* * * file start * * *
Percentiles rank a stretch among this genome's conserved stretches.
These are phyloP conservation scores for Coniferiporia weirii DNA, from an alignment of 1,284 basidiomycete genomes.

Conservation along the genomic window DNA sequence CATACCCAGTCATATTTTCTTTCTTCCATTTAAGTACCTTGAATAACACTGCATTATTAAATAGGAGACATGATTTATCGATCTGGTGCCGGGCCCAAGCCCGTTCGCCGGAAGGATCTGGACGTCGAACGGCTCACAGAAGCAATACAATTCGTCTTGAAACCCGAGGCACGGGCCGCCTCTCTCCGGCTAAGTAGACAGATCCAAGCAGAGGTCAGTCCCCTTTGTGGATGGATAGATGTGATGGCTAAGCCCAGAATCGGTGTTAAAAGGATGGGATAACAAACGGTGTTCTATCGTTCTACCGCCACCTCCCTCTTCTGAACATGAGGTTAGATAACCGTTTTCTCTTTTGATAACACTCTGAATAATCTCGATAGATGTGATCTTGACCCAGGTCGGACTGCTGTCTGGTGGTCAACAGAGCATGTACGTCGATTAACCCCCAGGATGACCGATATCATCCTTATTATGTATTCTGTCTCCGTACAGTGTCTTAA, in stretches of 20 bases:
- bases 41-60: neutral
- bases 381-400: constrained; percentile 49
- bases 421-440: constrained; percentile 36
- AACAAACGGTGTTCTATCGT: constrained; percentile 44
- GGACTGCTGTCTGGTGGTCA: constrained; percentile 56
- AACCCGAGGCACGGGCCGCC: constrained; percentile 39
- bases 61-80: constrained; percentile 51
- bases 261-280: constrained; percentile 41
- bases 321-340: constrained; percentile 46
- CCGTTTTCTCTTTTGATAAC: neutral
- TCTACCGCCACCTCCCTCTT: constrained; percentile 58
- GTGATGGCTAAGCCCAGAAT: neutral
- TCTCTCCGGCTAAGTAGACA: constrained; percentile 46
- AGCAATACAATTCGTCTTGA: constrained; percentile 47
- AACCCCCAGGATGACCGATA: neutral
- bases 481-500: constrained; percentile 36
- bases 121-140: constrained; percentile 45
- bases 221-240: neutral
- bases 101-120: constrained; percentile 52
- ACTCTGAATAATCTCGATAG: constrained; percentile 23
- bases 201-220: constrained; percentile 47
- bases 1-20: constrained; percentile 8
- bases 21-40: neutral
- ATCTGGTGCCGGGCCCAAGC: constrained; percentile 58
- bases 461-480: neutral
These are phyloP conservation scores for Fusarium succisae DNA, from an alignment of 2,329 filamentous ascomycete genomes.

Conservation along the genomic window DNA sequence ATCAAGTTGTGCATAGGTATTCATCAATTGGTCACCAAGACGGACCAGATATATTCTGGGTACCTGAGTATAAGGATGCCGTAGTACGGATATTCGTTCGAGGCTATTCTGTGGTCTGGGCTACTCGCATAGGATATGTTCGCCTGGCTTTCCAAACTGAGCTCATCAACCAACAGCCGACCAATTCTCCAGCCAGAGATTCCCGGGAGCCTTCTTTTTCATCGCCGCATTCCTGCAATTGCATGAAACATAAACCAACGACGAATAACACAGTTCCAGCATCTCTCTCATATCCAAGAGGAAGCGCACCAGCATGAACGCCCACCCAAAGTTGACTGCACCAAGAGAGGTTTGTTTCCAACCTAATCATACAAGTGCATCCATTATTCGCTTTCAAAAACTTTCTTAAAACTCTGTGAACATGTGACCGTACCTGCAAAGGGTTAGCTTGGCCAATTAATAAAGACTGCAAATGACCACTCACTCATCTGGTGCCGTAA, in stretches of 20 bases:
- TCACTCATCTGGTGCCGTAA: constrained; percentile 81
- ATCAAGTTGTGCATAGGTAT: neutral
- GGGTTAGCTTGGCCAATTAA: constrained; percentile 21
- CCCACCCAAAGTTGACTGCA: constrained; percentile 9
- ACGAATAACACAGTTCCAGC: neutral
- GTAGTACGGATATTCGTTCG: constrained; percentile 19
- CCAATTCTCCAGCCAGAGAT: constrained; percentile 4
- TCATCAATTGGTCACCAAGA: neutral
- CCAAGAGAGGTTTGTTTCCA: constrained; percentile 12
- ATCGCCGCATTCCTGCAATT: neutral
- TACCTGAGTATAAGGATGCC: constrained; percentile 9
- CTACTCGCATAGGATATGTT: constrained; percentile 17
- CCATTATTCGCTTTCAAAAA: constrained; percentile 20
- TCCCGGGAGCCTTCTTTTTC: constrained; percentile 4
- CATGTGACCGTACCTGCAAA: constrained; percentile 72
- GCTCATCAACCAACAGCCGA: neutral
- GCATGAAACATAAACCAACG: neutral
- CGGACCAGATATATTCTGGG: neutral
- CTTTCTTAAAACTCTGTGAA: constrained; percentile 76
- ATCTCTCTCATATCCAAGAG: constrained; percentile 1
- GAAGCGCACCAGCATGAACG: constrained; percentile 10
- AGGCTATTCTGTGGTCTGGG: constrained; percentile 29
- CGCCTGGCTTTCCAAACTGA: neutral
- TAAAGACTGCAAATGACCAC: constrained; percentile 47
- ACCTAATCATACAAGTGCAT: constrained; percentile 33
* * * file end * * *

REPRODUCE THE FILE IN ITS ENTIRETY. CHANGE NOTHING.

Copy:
Percentiles rank a stretch among this genome's conserved stretches.
These are phyloP conservation scores for Coniferiporia weirii DNA, from an alignment of 1,284 basidiomycete genomes.

Conservation along the genomic window DNA sequence CATACCCAGTCATATTTTCTTTCTTCCATTTAAGTACCTTGAATAACACTGCATTATTAAATAGGAGACATGATTTATCGATCTGGTGCCGGGCCCAAGCCCGTTCGCCGGAAGGATCTGGACGTCGAACGGCTCACAGAAGCAATACAATTCGTCTTGAAACCCGAGGCACGGGCCGCCTCTCTCCGGCTAAGTAGACAGATCCAAGCAGAGGTCAGTCCCCTTTGTGGATGGATAGATGTGATGGCTAAGCCCAGAATCGGTGTTAAAAGGATGGGATAACAAACGGTGTTCTATCGTTCTACCGCCACCTCCCTCTTCTGAACATGAGGTTAGATAACCGTTTTCTCTTTTGATAACACTCTGAATAATCTCGATAGATGTGATCTTGACCCAGGTCGGACTGCTGTCTGGTGGTCAACAGAGCATGTACGTCGATTAACCCCCAGGATGACCGATATCATCCTTATTATGTATTCTGTCTCCGTACAGTGTCTTAA, in stretches of 20 bases:
- bases 41-60: neutral
- bases 381-400: constrained; percentile 49
- bases 421-440: constrained; percentile 36
- AACAAACGGTGTTCTATCGT: constrained; percentile 44
- GGACTGCTGTCTGGTGGTCA: constrained; percentile 56
- AACCCGAGGCACGGGCCGCC: constrained; percentile 39
- bases 61-80: constrained; percentile 51
- bases 261-280: constrained; percentile 41
- bases 321-340: constrained; percentile 46
- CCGTTTTCTCTTTTGATAAC: neutral
- TCTACCGCCACCTCCCTCTT: constrained; percentile 58
- GTGATGGCTAAGCCCAGAAT: neutral
- TCTCTCCGGCTAAGTAGACA: constrained; percentile 46
- AGCAATACAATTCGTCTTGA: constrained; percentile 47
- AACCCCCAGGATGACCGATA: neutral
- bases 481-500: constrained; percentile 36
- bases 121-140: constrained; percentile 45
- bases 221-240: neutral
- bases 101-120: constrained; percentile 52
- ACTCTGAATAATCTCGATAG: constrained; percentile 23
- bases 201-220: constrained; percentile 47
- bases 1-20: constrained; percentile 8
- bases 21-40: neutral
- ATCTGGTGCCGGGCCCAAGC: constrained; percentile 58
- bases 461-480: neutral
These are phyloP conservation scores for Fusarium succisae DNA, from an alignment of 2,329 filamentous ascomycete genomes.

Conservation along the genomic window DNA sequence ATCAAGTTGTGCATAGGTATTCATCAATTGGTCACCAAGACGGACCAGATATATTCTGGGTACCTGAGTATAAGGATGCCGTAGTACGGATATTCGTTCGAGGCTATTCTGTGGTCTGGGCTACTCGCATAGGATATGTTCGCCTGGCTTTCCAAACTGAGCTCATCAACCAACAGCCGACCAATTCTCCAGCCAGAGATTCCCGGGAGCCTTCTTTTTCATCGCCGCATTCCTGCAATTGCATGAAACATAAACCAACGACGAATAACACAGTTCCAGCATCTCTCTCATATCCAAGAGGAAGCGCACCAGCATGAACGCCCACCCAAAGTTGACTGCACCAAGAGAGGTTTGTTTCCAACCTAATCATACAAGTGCATCCATTATTCGCTTTCAAAAACTTTCTTAAAACTCTGTGAACATGTGACCGTACCTGCAAAGGGTTAGCTTGGCCAATTAATAAAGACTGCAAATGACCACTCACTCATCTGGTGCCGTAA, in stretches of 20 bases:
- TCACTCATCTGGTGCCGTAA: constrained; percentile 81
- ATCAAGTTGTGCATAGGTAT: neutral
- GGGTTAGCTTGGCCAATTAA: constrained; percentile 21
- CCCACCCAAAGTTGACTGCA: constrained; percentile 9
- ACGAATAACACAGTTCCAGC: neutral
- GTAGTACGGATATTCGTTCG: constrained; percentile 19
- CCAATTCTCCAGCCAGAGAT: constrained; percentile 4
- TCATCAATTGGTCACCAAGA: neutral
- CCAAGAGAGGTTTGTTTCCA: constrained; percentile 12
- ATCGCCGCATTCCTGCAATT: neutral
- TACCTGAGTATAAGGATGCC: constrained; percentile 9
- CTACTCGCATAGGATATGTT: constrained; percentile 17
- CCATTATTCGCTTTCAAAAA: constrained; percentile 20
- TCCCGGGAGCCTTCTTTTTC: constrained; percentile 4
- CATGTGACCGTACCTGCAAA: constrained; percentile 72
- GCTCATCAACCAACAGCCGA: neutral
- GCATGAAACATAAACCAACG: neutral
- CGGACCAGATATATTCTGGG: neutral
- CTTTCTTAAAACTCTGTGAA: constrained; percentile 76
- ATCTCTCTCATATCCAAGAG: constrained; percentile 1
- GAAGCGCACCAGCATGAACG: constrained; percentile 10
- AGGCTATTCTGTGGTCTGGG: constrained; percentile 29
- CGCCTGGCTTTCCAAACTGA: neutral
- TAAAGACTGCAAATGACCAC: constrained; percentile 47
- ACCTAATCATACAAGTGCAT: constrained; percentile 33